Nature lovers enjoy spending time in the Great Swamp. Its majestic beauty leaves hikers, paddlers, and birdwatchers in awe. But there’s more to the story of the Great Swamp. It’s truly amazing in all that it brings to the Hudson Valley.
Improved Water Quality
Instead of rushing straight into a lake or river, the runoff from the watersheds of the Great Swamp flow into a wide wetland. As the water spreads, it slows down, and the specialized wetland plants filter out pollutants, while sediments have time to fall to the bottom of the swamp and out of the water supply.
The wide, fairly flat part of the Great Swamp (widest in Patterson, NY) is called a floodplain. Here, the wetland acts like a giant sponge to absorb water and reduce what might otherwise be destructive flooding during rain events.
The Great Swamp offers recreational opportunities in every season, from birding and fishing to hiking, kayaking, and canoeing. Access to the Great Swamp with a boat can most easily be done at specific places.
Keeping large tracts of the Great Swamp undeveloped and unbroken provides beautiful views and enhanced quality of life for people in Putnam and Dutchess Counties.
A wide variety of habitats and animals have been discovered in the Great Swamp, including rare and endangered ones. Several species of concern as well as endangered species of plants, reptiles, and insects have been documented in the Great Swamp watershed.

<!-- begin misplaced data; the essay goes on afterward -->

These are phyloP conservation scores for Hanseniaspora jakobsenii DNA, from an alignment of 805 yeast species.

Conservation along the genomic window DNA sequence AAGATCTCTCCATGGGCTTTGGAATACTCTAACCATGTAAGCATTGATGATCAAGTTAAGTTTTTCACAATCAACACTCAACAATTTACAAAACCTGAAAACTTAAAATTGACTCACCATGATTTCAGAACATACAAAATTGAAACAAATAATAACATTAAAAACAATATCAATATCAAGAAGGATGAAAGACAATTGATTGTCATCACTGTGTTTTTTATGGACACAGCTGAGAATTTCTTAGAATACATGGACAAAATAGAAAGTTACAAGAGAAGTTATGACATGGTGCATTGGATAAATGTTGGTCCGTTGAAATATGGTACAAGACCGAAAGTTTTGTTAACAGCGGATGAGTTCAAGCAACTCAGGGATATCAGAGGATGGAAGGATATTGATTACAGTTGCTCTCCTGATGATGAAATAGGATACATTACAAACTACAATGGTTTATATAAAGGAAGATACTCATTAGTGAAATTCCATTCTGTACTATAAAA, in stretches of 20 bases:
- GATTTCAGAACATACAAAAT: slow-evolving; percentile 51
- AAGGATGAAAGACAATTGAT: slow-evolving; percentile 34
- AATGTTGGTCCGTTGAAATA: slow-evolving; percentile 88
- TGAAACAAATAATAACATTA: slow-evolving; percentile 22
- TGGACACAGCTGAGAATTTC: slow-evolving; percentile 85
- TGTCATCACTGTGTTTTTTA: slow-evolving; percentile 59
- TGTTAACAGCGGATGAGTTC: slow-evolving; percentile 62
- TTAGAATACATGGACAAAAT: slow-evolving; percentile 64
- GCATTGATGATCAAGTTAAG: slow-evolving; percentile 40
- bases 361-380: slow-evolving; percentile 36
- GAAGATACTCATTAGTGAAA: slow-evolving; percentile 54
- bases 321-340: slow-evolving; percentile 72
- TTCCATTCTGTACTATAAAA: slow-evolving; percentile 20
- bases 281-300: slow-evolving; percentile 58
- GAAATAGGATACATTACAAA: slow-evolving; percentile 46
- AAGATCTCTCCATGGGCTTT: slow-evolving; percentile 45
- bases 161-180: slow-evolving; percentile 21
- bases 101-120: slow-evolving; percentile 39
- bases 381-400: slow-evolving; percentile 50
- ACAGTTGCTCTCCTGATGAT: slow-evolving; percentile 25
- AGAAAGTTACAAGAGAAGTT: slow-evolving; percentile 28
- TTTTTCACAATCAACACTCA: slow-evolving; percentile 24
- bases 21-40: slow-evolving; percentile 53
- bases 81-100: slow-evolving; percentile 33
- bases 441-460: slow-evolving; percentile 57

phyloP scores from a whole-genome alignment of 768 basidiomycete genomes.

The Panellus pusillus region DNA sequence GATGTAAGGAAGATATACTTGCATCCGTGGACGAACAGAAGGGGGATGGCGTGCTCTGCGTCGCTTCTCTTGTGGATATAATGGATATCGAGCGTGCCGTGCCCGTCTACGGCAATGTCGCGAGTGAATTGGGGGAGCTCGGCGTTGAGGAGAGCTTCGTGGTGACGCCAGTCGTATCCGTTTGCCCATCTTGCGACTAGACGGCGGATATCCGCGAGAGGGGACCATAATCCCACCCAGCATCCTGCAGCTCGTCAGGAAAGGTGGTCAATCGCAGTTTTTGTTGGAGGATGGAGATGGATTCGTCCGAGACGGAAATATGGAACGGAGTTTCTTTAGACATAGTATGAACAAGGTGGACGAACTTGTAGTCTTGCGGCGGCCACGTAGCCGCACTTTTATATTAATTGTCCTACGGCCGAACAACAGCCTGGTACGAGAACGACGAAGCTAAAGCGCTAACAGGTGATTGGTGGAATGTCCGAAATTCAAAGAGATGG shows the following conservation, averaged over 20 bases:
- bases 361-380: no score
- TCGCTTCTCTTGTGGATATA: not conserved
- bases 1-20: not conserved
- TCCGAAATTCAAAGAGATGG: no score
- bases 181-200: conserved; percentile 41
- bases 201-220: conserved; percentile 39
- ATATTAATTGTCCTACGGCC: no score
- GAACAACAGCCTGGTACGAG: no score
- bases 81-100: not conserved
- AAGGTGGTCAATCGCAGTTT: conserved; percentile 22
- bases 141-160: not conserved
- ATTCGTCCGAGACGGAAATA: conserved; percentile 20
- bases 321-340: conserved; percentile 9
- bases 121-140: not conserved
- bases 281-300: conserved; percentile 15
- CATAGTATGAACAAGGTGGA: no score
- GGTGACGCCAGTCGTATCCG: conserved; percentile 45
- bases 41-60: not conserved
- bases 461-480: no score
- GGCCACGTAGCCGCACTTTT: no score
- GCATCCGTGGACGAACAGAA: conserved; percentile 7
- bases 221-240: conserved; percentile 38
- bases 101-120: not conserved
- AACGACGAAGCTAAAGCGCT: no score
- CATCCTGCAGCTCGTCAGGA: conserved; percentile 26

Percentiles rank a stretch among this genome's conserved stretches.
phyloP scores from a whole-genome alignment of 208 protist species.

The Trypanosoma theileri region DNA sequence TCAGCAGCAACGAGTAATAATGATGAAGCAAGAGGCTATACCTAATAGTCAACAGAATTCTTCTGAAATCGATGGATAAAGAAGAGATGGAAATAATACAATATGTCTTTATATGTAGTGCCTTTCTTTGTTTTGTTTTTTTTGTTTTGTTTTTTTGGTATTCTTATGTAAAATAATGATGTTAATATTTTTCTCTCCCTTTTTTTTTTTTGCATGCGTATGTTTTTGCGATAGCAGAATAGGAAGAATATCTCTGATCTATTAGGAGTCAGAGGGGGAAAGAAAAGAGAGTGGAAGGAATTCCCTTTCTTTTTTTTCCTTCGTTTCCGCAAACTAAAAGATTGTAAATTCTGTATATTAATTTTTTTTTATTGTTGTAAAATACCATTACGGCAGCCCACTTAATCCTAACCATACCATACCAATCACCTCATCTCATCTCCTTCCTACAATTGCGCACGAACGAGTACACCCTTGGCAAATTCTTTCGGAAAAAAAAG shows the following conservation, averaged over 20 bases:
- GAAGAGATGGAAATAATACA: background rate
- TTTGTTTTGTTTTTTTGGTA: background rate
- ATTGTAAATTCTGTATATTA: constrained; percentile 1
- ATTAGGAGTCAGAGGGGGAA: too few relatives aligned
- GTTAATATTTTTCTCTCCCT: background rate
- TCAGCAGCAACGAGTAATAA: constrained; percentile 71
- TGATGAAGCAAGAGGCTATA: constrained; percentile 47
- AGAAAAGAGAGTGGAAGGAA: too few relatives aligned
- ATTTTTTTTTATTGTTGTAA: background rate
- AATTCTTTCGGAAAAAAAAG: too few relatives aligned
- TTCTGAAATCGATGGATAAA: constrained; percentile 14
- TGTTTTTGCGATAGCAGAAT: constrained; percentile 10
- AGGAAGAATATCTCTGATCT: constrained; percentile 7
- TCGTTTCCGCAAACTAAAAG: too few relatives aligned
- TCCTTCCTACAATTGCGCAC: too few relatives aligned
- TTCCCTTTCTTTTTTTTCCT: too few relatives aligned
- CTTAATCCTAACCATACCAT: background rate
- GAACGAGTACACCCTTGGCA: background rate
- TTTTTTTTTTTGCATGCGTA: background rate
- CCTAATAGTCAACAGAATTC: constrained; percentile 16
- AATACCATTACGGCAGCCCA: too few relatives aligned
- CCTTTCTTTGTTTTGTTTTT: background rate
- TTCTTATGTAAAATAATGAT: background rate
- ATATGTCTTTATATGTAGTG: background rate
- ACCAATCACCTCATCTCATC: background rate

The Nature Conservancy, Wildlife Conservation Society, and James Utter, PhD (Associate Professor Emeritus of Environmental Studies and Biology, State University of New York, Purchase College) have documented the following wildlife:
- 20 species of mammals, including bear, beaver, otter, fisher, muskrat;
- 185 species of birds, 10 listed as rare; 100 nest in the swamp;
- 36 species of amphibians and reptiles, 8 listed as rare;
- 64 species of butterflies;
- 58 species of dragonflies and damselflies;
- 29 species of fish;
- 12 species of crayfish
In addition, the Great Swamp:
- Provides a rest stop for migrating birds, other animals, and thousands of migrating waterfowl and songbirds use the Great Swamp during their journeys north or south. Wood ducks, teal, and mallards are just a few of the birds that use it as a migratory flyway.
- Supplies food for many animals.
- Furnishes a nursery for many animals.
- Provides a safe corridor of continuous free movement of animals to find food, mates, and shelter.